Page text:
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The Daily Wildcat

The Daily Wildcat


Column: Body cameras not the oversight we need

Presumably in result of the national debate about murder of — mostly young, mostly male — black people, and about police use of force regulations, legality, culture and utility more generally, UAPD recently started wearing body cameras on Homecoming weekend. While this is a forward step in assuring police transparency, what we really need is a democratic, civilian police oversight committee.

“During the last three years, body-worn recording devices have tripled in police agencies nationwide,” according to Tucson News Now’s Som Lisauis, who also reports that the 58 cameras were bought for about $90,000, or a bit over $1,500 each.

That’s almost a strangely high price for a small video camera, but hopefully we’ll get what we paid for with high quality video footage of every relevant police interaction. The cameras will not always be recording, and it is unclear how much discretion the officer has over when it should be on or if it automatically switches on.

Plans for the Tucson Police Department and the University of Arizona Police Department to adopt the body cameras had been announced before the controversial takedown of an innocent UA student who was her phone and trying to find her car to leave the mayhem after last year’s Elite Eight loss, so perhaps this is totally unrelated. I wouldn’t be surprised if this precipitated faster adoption of the systems, though.

There’s no excuse why every police department across the nation hasn’t already started wearing these cameras, and even with proliferation taking off, I sense some reluctance and some procrastination. If it were a new toy like the “Assault System 3000” or whatever the military is giving their police buddies lately, $90,000 would have been spent and cameras adopted by every officer years ago.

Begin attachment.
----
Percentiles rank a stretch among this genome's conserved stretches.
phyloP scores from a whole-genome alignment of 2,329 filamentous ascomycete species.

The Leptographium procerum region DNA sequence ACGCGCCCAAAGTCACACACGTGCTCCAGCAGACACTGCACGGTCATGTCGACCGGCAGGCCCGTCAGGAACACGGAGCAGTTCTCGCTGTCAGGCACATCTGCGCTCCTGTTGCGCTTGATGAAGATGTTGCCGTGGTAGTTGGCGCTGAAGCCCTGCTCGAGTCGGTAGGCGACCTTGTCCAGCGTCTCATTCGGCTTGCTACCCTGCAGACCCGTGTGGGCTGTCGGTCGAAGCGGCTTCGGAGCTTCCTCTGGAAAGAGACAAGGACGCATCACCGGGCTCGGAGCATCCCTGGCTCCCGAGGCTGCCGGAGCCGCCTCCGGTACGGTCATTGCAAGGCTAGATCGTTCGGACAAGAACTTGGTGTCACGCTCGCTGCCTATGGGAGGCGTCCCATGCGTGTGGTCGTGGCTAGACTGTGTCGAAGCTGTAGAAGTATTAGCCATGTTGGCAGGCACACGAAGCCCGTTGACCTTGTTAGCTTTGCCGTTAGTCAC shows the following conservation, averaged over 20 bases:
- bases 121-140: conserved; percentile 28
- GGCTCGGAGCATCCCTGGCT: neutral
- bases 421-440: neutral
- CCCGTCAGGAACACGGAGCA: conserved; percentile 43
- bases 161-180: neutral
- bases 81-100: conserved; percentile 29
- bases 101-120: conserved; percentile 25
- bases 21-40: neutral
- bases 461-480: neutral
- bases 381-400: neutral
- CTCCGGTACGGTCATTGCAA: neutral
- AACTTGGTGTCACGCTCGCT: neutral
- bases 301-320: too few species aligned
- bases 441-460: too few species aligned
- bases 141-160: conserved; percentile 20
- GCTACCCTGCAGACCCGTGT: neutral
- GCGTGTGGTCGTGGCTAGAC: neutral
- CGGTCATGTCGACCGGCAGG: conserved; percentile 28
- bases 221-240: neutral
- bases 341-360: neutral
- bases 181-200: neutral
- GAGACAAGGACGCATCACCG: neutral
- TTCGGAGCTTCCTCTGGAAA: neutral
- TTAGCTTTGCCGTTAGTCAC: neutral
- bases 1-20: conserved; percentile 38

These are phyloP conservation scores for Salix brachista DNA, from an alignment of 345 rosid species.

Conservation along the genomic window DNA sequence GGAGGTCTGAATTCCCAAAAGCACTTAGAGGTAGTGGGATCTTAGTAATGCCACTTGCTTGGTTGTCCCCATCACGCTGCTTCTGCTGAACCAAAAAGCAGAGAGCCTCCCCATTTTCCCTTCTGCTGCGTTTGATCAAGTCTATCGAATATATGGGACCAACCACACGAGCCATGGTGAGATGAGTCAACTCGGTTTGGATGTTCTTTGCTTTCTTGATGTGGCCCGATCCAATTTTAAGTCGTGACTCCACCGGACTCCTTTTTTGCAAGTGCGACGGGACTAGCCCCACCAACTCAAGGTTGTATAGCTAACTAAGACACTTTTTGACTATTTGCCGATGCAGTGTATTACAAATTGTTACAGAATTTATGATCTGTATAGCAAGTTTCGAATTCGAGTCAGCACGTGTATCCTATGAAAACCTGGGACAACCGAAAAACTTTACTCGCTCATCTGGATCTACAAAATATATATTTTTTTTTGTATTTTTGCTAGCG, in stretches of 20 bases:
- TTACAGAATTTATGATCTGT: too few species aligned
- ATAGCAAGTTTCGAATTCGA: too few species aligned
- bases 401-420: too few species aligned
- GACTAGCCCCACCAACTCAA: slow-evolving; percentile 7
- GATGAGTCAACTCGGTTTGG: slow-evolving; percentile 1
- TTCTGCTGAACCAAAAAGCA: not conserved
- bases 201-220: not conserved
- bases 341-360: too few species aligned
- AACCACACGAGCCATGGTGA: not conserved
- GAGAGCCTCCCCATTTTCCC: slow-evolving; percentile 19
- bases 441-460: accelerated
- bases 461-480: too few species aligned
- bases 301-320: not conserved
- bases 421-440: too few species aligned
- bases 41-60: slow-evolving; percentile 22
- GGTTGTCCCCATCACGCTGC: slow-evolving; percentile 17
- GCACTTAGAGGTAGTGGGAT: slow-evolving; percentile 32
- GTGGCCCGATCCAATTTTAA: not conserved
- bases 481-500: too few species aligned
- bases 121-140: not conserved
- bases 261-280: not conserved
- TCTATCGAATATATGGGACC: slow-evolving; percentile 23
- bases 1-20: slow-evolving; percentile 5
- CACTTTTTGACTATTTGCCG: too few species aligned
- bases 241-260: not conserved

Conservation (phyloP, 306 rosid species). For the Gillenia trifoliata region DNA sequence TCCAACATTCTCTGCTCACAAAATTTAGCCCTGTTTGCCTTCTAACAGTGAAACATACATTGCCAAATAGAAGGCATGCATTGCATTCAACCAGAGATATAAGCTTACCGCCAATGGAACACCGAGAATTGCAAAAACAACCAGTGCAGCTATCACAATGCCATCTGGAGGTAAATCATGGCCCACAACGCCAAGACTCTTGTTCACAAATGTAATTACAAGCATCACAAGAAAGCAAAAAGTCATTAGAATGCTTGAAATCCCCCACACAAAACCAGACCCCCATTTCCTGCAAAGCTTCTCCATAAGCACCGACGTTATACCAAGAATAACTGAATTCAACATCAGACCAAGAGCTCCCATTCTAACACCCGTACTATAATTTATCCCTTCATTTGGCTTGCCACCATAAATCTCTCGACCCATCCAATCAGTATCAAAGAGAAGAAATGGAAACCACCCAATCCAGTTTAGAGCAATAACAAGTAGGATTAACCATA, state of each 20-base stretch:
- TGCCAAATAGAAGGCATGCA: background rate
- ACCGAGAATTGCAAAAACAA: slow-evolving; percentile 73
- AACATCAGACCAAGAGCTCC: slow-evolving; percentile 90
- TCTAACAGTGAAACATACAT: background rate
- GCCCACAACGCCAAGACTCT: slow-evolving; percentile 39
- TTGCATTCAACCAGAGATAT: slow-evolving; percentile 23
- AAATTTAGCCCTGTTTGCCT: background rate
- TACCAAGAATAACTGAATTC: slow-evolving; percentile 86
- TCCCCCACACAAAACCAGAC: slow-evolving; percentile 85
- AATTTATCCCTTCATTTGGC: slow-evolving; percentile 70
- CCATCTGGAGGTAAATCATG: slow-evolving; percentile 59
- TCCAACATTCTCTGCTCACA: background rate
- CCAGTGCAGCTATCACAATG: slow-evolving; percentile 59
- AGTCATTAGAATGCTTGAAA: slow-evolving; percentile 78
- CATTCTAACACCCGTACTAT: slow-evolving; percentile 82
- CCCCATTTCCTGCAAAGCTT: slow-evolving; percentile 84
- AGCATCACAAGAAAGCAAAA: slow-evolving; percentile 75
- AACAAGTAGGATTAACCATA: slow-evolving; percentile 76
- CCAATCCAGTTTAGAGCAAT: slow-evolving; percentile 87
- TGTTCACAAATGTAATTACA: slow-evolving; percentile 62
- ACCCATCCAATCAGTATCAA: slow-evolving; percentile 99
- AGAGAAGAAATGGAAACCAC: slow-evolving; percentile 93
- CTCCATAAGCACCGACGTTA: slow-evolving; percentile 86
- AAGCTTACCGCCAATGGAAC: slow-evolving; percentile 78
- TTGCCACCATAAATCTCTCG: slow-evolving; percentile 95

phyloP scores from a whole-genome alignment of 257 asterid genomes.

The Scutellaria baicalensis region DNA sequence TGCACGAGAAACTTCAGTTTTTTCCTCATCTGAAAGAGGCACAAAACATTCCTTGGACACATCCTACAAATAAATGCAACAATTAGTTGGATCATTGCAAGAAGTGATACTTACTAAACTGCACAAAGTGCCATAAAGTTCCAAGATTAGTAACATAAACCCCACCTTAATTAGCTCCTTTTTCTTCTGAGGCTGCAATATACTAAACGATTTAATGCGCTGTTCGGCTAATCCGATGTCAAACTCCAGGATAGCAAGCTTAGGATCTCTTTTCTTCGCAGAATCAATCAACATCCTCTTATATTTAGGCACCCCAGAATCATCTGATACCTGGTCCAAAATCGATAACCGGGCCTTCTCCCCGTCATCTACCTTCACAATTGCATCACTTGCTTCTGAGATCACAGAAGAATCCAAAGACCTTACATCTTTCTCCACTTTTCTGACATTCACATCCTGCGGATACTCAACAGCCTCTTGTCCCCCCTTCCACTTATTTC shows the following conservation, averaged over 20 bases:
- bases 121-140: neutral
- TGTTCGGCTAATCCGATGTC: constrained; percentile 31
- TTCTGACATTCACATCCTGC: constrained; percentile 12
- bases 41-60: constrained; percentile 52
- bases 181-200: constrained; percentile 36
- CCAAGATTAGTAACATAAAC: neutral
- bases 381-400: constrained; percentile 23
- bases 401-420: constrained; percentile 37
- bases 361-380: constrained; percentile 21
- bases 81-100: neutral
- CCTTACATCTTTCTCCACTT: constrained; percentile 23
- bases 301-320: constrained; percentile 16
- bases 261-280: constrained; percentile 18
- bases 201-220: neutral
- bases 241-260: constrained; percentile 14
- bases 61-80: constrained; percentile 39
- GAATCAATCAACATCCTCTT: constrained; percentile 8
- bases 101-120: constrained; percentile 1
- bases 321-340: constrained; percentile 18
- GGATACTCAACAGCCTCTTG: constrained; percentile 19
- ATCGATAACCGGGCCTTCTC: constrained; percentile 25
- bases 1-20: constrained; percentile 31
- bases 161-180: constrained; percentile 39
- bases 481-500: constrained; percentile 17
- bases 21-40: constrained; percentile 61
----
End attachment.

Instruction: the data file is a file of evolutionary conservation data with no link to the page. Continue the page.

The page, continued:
Ultimately, they have been shy to make arguments against them because officers’ conduct should speak for itself, but conservatives have certainly been much less enthusiastic about body cameras.

If that’s what they really believed happened with former police officer Darren Wilson, a body camera would have shown Michael Brown’s superhuman bull rush that necessitated that sixth bullet into the face that any reasonable person would have judged necessary to save his or her own life.

And it would have shown exactly how threatening 12-year-old Tamir Rice looked holding the plastic toy gun in the store where it was sold — exactly what the officer saw — before the officer decided to take the boy’s life. I’m sure it was a horrifying image of armed black masculinity that any court would have judged to be worthy of being put to death within the proceeding two seconds, right?

We all know the footage will only make the acquittals and decisions not to file charges that much more absurd. Maybe it will cause a guilty verdict or two, eventually.

What we need most urgently is democratic community oversight of our police departments.

In Newark, New Jersey, a coalition of labor, LGBT, immigrant and civil rights groups, led Mayor Ras Baraka to sign an executive order establishing one of America’s most progressive civilian police review boards.

Courtney Hutchinson of Policy Link writes, “This Civilian Complaint Review Board (CCRB) will have independent authority to investigate police misconduct, subpoena data and testimony from the department, audit the department’s policies and practices, and determine disciplinary decisions that, barring a ‘clear error’ in the board’s investigation, will have to be carried out by the police director. The police department will also have to report racial and demographic information to the board regarding police activities, including stop and frisk.”

This is an unprecedented success. Progressive groups in cities across the country and their mayors need to take notice that they have the power to make this much more meaningful change, and pair it with the first step that body cameras represent.

Follow Martin Forstrom on Twitter.

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